Exeter, UK--February 9, 2010--Leadership positions in business have proven to be precarious for women. Female business leaders are more likely to be appointed to powerful leadership positions when an organization is in crisis or high-risk circumstances. Researcher Dr. Michelle Ryan, who is publishing her research in a forthcoming issue of Psychology of Women Quarterly, proposes that this scenario of "the glass cliff" extends to the political arena.
During the UK 2005 general election, the seats Conservative party female candidates were vying for were considered virtually "unwinnable," and the results were more likely to favor the male Labour party candidates.
The reasons behind voter behavior and business appointments are difficult to pinpoint and controversial. Ryan proposes that at the root of the issue is the perception that women are less competent than males, despite evidence that women have broken through "the glass ceiling" and have finally achieved gender equality.
In the EU women make up just over ten percent of the top executive positions in the top fifty publicly quoted companies, and in the U.S. female leaders occupy less than sixteen percent of these positions in the Fortune 500. As women continue to be underrepresented in politics and business, this stereotype is often reinforced and self-perpetuating. Ryan says, "Gender discrimination in politics can be subtle and difficult to identify. Women continue to be under-represented in political office and often face a more difficult political task than men."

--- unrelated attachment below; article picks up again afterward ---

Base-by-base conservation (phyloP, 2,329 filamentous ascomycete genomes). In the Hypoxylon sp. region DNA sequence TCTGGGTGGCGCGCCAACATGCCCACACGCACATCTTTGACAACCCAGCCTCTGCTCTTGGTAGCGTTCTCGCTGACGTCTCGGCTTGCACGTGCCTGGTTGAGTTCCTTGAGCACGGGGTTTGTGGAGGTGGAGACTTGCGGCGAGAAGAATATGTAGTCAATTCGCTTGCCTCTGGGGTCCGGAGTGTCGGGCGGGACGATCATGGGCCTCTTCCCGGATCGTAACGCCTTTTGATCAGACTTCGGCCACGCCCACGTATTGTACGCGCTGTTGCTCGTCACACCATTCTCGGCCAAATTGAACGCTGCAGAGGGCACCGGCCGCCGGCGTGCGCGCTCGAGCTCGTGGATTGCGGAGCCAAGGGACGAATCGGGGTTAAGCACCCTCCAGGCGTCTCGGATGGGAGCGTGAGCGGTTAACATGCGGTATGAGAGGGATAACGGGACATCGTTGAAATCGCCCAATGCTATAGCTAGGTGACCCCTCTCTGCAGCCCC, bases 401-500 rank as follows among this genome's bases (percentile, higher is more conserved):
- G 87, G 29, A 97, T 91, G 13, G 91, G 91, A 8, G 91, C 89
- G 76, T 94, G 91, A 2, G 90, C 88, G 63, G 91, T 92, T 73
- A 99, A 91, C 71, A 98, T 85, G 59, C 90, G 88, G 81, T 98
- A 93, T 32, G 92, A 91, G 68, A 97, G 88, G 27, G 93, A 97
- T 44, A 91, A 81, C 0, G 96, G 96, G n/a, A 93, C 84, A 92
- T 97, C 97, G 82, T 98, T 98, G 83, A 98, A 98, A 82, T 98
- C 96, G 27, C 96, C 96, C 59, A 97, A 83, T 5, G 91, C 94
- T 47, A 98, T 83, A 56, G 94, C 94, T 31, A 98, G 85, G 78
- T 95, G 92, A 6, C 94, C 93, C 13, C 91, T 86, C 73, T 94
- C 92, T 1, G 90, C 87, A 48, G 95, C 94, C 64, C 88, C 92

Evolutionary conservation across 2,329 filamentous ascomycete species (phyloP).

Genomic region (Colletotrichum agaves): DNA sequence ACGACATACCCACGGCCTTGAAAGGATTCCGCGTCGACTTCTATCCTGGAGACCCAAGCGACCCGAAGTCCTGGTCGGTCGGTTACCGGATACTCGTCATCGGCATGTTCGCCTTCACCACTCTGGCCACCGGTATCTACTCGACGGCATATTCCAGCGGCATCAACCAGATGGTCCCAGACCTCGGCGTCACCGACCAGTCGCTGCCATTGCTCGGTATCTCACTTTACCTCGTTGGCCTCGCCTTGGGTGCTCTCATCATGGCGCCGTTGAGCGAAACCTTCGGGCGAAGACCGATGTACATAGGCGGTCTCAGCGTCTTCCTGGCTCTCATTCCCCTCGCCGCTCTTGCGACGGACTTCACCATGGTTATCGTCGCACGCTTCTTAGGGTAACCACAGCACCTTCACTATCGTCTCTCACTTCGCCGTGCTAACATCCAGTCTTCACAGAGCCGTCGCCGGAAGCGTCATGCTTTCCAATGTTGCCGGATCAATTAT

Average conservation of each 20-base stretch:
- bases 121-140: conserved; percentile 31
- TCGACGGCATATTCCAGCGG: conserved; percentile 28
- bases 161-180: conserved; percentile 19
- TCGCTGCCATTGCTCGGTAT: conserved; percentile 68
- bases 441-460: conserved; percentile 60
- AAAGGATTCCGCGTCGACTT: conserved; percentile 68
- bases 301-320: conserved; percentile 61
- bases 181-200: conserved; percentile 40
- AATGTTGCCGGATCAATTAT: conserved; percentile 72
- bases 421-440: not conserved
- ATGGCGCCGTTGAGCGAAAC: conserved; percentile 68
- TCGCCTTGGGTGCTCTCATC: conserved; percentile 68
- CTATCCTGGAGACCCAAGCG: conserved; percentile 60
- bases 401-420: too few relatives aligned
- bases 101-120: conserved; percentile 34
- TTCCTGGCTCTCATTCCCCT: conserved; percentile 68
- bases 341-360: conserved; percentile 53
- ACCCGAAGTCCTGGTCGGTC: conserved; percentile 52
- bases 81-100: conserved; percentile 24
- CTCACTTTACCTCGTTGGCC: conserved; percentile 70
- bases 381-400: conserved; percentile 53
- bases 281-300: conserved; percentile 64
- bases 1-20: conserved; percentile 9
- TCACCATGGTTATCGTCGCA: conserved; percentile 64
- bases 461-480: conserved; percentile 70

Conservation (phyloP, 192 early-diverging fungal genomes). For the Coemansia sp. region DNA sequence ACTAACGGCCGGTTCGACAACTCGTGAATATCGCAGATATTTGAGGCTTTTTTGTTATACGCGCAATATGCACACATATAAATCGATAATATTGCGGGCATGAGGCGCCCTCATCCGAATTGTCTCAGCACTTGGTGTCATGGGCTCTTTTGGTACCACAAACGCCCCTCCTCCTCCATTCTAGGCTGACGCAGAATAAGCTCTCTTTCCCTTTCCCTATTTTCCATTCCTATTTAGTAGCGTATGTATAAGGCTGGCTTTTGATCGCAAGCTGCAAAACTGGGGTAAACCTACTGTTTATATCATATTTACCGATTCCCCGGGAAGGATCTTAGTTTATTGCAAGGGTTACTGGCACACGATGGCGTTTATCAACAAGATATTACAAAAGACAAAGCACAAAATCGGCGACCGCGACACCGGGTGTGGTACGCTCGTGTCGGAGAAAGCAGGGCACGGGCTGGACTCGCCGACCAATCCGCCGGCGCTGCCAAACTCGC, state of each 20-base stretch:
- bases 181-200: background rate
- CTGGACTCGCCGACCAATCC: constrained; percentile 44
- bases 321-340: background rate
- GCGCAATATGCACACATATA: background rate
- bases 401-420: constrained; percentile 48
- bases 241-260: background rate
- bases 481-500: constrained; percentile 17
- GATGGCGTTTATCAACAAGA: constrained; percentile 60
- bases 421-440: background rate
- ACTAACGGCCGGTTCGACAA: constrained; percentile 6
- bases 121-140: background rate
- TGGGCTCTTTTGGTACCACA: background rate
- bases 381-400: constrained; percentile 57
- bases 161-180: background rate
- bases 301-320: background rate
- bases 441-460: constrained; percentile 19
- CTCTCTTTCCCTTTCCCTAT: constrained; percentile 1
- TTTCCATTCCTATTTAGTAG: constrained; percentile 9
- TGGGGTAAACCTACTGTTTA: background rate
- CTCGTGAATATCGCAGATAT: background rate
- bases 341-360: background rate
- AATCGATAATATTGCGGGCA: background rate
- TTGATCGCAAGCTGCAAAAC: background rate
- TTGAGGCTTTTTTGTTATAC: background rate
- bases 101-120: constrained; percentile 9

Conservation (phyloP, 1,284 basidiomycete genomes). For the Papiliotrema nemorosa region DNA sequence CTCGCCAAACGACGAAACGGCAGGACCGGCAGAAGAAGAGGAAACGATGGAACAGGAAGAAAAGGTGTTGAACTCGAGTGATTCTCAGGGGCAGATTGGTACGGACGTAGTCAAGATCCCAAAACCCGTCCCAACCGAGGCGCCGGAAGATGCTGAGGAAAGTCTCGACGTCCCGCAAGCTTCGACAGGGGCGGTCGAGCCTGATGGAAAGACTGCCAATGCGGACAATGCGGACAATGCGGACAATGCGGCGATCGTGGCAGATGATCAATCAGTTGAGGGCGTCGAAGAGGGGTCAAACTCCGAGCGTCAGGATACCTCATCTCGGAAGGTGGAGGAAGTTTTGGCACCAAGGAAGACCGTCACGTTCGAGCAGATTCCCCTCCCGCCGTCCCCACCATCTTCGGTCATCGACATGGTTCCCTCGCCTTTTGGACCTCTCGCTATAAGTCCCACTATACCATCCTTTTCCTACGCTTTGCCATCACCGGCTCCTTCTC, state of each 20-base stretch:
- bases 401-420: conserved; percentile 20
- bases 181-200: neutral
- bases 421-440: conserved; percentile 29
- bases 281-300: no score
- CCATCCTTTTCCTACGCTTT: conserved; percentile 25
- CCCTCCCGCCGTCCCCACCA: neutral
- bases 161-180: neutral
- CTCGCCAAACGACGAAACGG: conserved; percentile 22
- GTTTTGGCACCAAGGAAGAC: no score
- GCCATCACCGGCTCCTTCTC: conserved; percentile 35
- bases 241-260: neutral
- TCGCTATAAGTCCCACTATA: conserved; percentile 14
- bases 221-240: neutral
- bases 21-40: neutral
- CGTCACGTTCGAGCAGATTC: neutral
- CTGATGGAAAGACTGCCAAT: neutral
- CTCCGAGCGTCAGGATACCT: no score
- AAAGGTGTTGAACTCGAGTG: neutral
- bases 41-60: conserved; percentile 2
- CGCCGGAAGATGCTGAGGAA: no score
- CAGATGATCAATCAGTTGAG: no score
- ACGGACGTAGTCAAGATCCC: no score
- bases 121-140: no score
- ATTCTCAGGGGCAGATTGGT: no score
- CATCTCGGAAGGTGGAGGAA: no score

This study is published in the March 2010 issue of Psychology of Women Quarterly. Media wishing to receive a PDF of this article may contact firstname.lastname@example.org.
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Dr. Michelle Ryan is an Associate Professor of Psychology at the University of Exeter. She can be reached for questions at email@example.com or via the university press office at firstname.lastname@example.org or+44 (0)1392 262062.
Psychology of Women Quarterly (PWQ) is a feminist journal that publishes primarily qualitative and quantitative research with substantive and theoretical merit, along with critical reviews, theoretical articles, and invited book reviews related to the psychology of women and gender. Topics include career choice and training; management and performance variables; education; lifespan role development and change; physical and mental health and well-being; physical, sexual, and psychological abuse; violence and harassment; prejudice and discrimination; psychobiological factors; sex-related comparisons; sexuality, sexual orientation, and heterosexism; social and cognitive processes; and therapeutic processes. Topics related to ethnic minority and cross-cultural issues are encouraged. These suggestions are not exhaustive, but are intended to guide the investigator when considering appropriateness of an article for the journal. Literary analyses do not fall within the purview of the journal.
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